A Studio In Seattle = Square Peg In Round Hole

rsz 1studio floor plan1 A Studio In Seattle = Square Peg In Round Hole

For some reason in the last 4-5 years developers decided that buyers would warm up to a studio.  I want to go on the record and say it is a waste of time, money and resources.  Studios work in Boston.  Studios also are popular in New York.  Seattle is not a market for a studio.  I’m sure a few of you will argue with me and I can understand why.   I already know what you will say:

1.  It allows a lower price barrier of entry.
2.  It serves a minimalist that doesn’t need the space.
3.  They allow developers to make more money on the 1, 1.5, and 2 bedroom units.
4.  I own one, don’t offend me (Owning as studio is ok, building more studios in Seattle is not)

I can see the points above and consider some of them valid.  However, we don’t have the density of a NYC or Boston.  Somewhere along the line, design consultants tricked our local developers into thinking that there is a difference between an  ”open one bedroom” and a studio.  Lets set the record straight; an “open one bedroom” is a studio.  So when the Seattle market was flooded with high priced units offering un-orignal space, I think it was a major mistake.  Thus far, the public rejected it and the projects are having difficulty selling out.  I’m not pointing the finger at any one person.  With that being said, moving forward I reccomend that builder/developers ask the consumer what they want.

What is the best layout of a unit?
How much space do you need?
Do you want more sqaure footage in the bedroom or living areas?
Are you willing to buy a unit where your guests might see your dirty laundry and your bed?!?

Doing more homework and surveying local buyers who haven’t purchased would go a long way.  Developers can adapt to more transparancy.  I think buyers know what they want.  Developers could build success stories by reaching out to their customers and getting great feedback. From what I have heard thus far, it would be much more successful than quickly building a product and shoving it down the throats of the local condo buyers.  I would suggest that the development community work together from here on out and build something that we “all” believe in.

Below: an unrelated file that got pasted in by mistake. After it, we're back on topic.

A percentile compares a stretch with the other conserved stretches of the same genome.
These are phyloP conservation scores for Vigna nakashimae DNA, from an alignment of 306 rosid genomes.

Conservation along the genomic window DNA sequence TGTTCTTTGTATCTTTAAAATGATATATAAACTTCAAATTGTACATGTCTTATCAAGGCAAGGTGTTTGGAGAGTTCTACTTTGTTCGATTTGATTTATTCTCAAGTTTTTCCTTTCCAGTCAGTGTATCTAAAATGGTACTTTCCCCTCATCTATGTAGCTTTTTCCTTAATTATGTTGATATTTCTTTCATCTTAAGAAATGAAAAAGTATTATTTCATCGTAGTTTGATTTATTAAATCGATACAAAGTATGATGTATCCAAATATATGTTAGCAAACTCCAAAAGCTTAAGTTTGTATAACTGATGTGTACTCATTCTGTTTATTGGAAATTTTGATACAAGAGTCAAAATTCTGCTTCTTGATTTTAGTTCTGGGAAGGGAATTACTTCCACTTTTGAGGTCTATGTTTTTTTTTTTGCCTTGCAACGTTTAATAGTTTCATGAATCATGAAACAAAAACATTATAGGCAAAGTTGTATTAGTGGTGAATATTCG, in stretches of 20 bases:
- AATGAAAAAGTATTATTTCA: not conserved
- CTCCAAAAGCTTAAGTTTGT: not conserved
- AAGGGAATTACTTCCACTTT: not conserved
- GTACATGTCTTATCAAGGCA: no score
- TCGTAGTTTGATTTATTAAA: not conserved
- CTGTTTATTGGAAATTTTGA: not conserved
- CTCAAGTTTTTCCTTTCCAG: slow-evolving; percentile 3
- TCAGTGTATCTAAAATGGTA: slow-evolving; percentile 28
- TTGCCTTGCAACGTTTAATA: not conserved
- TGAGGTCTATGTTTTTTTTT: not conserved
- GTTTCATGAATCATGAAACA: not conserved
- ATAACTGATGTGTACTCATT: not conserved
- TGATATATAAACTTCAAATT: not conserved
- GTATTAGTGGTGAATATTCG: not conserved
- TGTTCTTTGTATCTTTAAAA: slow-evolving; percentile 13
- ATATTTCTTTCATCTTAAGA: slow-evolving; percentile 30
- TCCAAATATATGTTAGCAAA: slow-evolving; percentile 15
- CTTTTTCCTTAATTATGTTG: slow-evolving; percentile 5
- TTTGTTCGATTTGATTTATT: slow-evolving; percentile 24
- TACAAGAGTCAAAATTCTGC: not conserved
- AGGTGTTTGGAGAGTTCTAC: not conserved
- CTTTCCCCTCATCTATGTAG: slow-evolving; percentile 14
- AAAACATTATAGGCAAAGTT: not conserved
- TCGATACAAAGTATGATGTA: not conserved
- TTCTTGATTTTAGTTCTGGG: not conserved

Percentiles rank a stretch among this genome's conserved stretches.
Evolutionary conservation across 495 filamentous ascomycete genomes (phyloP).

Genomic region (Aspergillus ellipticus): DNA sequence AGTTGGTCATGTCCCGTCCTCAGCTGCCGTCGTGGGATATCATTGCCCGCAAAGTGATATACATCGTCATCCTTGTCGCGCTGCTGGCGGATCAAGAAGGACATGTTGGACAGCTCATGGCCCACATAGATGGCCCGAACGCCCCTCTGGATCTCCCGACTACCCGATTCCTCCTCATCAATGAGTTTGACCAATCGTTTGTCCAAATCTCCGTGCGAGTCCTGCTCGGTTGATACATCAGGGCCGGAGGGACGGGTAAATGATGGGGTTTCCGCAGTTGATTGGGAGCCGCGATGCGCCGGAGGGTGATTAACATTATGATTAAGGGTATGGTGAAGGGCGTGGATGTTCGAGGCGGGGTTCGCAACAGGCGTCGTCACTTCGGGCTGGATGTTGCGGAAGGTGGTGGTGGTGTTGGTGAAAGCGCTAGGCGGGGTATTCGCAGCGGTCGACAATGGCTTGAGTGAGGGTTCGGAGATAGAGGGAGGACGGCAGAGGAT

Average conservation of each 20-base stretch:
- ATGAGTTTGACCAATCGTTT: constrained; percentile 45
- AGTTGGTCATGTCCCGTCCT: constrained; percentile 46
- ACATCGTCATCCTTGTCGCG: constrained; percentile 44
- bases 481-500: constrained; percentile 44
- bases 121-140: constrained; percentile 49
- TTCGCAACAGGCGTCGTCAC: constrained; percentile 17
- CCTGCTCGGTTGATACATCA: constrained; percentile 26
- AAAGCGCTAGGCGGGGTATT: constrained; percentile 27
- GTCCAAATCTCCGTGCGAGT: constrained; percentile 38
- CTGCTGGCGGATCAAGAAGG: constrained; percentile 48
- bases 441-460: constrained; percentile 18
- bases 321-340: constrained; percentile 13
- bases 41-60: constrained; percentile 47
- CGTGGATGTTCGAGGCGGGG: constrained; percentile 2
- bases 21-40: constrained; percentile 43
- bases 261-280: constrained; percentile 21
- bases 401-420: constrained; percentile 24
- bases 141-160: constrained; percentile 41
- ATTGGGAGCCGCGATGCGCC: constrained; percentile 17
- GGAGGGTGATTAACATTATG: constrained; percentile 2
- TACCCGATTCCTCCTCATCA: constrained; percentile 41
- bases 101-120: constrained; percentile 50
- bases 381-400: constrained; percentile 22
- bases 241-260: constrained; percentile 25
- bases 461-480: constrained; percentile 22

• http://stroupecondoblog.com Justin Bowers

    dude, ur trippin. I would normally begin this comment with reason #4, but… What floorplan is that you have posted? I will always live in a studio, and know lots of people that prefer it that way themselves. How many studios have been bought since prices for studios are no longer $200 to $340k? Neighbor just moved into hers the other day. Got it for $100kish… Gal is now a couple blocks from the needle, has parking, decent view–FOR $100k!!! Couple years ago, people were literally paying $200k for the same unit and there were multiple offers. …but, that floorplan you got there! my goodness! Those don’t work.

  • Scott

    I, personally would never buy a studio unless I could buy the exact one below or above to possibly make into a 2-story. I see all of these as a waste of space, especially in Seattle. Good post!

  • http://www.urbancondospaces.com Jeff

    JB

    I have no problems with the idea of owning a studio. They serve a good purpose. To each their own. For a developer, I think they can serve the needs of buyers better by keeping their prices down and building one bedrooms instead. A studio is a great buy in a hot market, but it will have some of the biggest price declines in a down market. If you were given the choice in today’s market wouldn’t you pay just a little bit more for a true one bedroom?!? I think most would agree that it is a better investment.

  • http://stroupecondoblog.com Justin Bowers

    Last one-bedroom I had I tried moving all my living room furniture into the bedroom, and all my bedroom furniture into the living room just to make use of the space. But then again, I think the Butabi brothers idea in Night at the Roxbury was a fab idea!

    I would prefer the 1-bedrooms at Marselle over their open 1 bedrooms since the floorplan is the living room with a door to the bedroom. In that case I might really enjoy a bedroom. I might take the door down and hang some sweet beads up instead tho;)

    If the only 1-bedrooms I had to choose from had a bedroom down a hallway, it would never get used. I like having my computer, TV, fridge, music equipment, and all that right there. Maybe I’m one of a kind, but I would choose one large open space over the same amount of square footage with a wall blocking my access to everything that i love. aaaaaaaaand, I’m also very single. lol. I just really like studio/loft spaces. I feel shut out when in a bedroom. Too quiet.